Conn. Mega And Mass COVID-19 Vaccine Sites Shut Down As Focus Shifts Toward Hyperlocal Efforts
Just a few months ago, Hartford HealthCare was vaccinating as many as 1,600 people a day at its mega COVID-19 vaccination clinic at the Connecticut Convention Center in Hartford.
But only a couple of dozen people were scheduled to get doses Wednesday before the health provider shut down the site for good.
“We knew this day would be coming, that we would not need these large sites to vaccinate folks,” said Dr. Jim Cardon, Hartford HealthCare’s chief clinical integration officer. “That doesn’t mean our work is done.”
It signified a milestone in the state’s battle against the coronavirus pandemic -- overall demand for the shots is in a steady decline, leading Hartford HealthCare and other health organizations throughout Connecticut to close some of their largest vaccination sites.
About 67% of Connecticut residents have received at least one dose of a COVID-19 vaccine as of June 24, according to federal data. It’s among the highest in the nation, but it still leaves many unprotected against the virus and mutations like the rapidly spreading delta variant.
Connecticut health providers say they’re now looking to bolster their mobile vans, homebound services and other community-based programs as they narrow in on specific cities, towns and neighborhoods that have lower vaccination rates.
“There are two things at play here,” said Dr. Tom Balcezak, chief clinical officer at Yale New Haven Health. “A certain population is hesitant, but there’s also a population that simply doesn’t have the technological feasibility or they’re homebound or are facing other barriers that make them unable to get access to a vaccine.”
In addition to the convention center, Hartford HealthCare closed its mega locations at Central High School in Bridgeport and Sacred Heart University in Fairfield on the last day in June.
Cardon said the organization will shift resources to its mobile van vaccine program and other smaller vaccine sites.
“A lot of them have been very targeted to a specific population, but what we’re trying to do is make them more public so people can just walk up to any place we have a mobile site going on,” Cardon said. “So that is also a work in progress to get that calendar built out so that it is more public.”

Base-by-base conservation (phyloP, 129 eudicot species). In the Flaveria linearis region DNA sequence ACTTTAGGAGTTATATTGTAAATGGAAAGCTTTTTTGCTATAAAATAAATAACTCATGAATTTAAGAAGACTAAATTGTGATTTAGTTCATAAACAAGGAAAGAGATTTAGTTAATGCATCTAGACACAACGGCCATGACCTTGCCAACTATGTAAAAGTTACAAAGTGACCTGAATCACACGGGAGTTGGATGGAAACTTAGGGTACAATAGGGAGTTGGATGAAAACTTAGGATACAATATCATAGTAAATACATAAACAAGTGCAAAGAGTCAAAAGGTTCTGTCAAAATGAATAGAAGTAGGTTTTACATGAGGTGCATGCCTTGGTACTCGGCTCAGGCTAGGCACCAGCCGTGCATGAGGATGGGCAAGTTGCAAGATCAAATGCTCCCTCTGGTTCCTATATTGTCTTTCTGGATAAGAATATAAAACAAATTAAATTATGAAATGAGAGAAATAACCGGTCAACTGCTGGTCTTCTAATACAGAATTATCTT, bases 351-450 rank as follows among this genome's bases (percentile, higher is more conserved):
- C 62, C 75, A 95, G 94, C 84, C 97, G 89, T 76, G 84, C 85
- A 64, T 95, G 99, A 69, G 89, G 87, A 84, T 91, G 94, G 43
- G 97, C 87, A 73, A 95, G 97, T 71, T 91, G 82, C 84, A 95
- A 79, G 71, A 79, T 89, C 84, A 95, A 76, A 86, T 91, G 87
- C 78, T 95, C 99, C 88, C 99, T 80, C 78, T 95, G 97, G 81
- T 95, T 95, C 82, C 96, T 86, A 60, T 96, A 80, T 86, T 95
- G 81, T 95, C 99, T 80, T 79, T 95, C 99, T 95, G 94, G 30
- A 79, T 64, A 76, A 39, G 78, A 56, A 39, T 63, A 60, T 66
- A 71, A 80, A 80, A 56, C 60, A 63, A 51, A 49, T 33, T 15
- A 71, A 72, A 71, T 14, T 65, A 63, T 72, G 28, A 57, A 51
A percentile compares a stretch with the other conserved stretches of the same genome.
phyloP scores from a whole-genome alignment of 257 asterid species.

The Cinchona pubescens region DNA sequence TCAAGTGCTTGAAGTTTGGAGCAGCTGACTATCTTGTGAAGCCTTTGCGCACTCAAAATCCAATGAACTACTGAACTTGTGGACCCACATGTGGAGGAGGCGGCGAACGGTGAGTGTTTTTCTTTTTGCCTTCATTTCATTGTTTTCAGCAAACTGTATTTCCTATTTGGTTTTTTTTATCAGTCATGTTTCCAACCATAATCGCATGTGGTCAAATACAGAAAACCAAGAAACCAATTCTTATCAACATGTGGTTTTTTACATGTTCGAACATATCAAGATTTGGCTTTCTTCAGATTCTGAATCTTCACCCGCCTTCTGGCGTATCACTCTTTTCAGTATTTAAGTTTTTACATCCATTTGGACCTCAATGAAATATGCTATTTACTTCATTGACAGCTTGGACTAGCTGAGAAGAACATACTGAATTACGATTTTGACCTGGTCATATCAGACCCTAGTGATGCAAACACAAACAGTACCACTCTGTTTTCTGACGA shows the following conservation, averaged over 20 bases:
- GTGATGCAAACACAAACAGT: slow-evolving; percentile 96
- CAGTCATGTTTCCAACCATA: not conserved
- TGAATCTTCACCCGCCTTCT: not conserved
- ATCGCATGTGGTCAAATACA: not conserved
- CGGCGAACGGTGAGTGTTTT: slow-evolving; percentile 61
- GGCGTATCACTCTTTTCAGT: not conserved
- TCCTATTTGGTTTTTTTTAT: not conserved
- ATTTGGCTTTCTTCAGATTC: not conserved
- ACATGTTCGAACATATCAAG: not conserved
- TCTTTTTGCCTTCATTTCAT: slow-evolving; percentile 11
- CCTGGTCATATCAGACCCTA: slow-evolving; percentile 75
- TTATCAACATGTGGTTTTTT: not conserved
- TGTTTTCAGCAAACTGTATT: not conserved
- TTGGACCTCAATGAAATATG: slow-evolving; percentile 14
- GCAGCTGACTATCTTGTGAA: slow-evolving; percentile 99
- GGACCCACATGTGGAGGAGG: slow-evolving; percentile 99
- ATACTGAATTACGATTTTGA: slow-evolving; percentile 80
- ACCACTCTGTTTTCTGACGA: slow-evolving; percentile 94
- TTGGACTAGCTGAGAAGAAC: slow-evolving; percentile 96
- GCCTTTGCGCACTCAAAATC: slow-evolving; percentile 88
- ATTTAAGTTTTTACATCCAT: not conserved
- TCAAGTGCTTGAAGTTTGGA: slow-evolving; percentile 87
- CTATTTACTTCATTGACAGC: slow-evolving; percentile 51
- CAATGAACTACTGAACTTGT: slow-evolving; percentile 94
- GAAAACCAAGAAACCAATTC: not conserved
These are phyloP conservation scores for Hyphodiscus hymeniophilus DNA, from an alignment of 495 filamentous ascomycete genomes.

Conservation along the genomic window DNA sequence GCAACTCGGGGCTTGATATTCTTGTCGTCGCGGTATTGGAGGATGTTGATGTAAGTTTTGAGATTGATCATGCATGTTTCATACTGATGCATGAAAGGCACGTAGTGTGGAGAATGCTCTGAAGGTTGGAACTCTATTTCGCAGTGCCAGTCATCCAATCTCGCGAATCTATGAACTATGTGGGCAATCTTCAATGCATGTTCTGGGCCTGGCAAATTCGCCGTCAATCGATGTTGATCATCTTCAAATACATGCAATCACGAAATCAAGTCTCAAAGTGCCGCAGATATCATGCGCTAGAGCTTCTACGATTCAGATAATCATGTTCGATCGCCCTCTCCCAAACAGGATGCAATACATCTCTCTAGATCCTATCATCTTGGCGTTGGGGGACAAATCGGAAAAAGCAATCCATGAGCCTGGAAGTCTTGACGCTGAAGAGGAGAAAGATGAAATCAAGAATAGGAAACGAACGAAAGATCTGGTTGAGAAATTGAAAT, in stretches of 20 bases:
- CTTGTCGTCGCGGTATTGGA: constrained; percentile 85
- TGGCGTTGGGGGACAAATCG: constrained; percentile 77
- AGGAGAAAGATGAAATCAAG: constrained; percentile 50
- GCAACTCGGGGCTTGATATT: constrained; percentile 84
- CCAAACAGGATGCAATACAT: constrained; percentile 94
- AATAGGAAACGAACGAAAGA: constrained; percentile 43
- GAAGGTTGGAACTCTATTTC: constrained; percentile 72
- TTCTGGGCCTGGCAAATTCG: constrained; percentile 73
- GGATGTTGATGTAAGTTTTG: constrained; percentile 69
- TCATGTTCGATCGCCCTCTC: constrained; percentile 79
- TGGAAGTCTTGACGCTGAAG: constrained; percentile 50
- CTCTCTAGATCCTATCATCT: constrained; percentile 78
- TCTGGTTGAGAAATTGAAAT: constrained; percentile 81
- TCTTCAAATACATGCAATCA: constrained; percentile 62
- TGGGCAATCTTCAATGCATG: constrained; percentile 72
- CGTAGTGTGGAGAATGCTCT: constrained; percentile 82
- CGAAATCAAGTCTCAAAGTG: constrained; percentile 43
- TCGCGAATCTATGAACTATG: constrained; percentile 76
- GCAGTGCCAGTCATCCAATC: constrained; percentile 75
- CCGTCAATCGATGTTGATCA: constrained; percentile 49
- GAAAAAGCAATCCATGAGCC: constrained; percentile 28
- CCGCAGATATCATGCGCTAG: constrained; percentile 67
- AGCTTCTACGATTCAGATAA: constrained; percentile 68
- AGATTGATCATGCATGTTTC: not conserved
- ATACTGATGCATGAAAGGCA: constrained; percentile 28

In nearby East Hartford, Community Health Center Inc. workers celebrated the closure of the mass vaccination drive-thru site on the former Pratt & Whitney airport runway late Wednesday afternoon. At its peak, the site was administering up to 2,400 doses a day.
“We’re now down to about 100 a day,” said spokeswoman Leslie Gianelli.
The center has also closed its other mass vaccination sites in Stamford, Danbury and Middletown. Gianelli said they will now target other types of venues.
“For months, we’ve been going to churches and schools, this summer we’re going to beaches, campgrounds and amusement parks,” she said, “so it’s really taking the vaccine into the community so it’s convenient for people and meeting them where they’re at.”
Balcezak said Yale had already dismantled all eight of its mass vaccination sites in June. Earlier in the year, he said, those locations were vaccinating more than 4,500 people a week, collectively, until demand dried up.
But people can still get vaccines at pop-up clinics and other smaller sites throughout the health organization.
“People need to know that it’s not that there isn’t vaccine, it’s just that demand doesn’t require [having] large mass sites anymore,” Balcezak added.
Valerie Massaro, a registered nurse at Hartford HealthCare, has worked the mega site at the convention center since it opened last December. On Wednesday morning, she began to pack away vaccine supplies and clear out individual stations as she thought about the future.
“I’ll see if they need any help with homebound or mobile or some smaller sites, you know, if I can do it,” she said.
Massaro saw the closure of the Hartford mega site as a good thing, because it means a lot of people overall are already vaccinated. But she worried about places like Hartford, where state data show less than half of all residents have gotten a shot.
“I live in Hartford, I work in Hartford, my husband has a family business -- it’s 102 years in Hartford,” she said, “so to hear that number, it’s very disheartening. You know, we got to find a way to reach those people.”
Health officials say going forward, they plan to get COVID-19 vaccines into primary care and pediatrician offices as they try to reach more of the state’s population, including children under 12 who may become eligible later this year.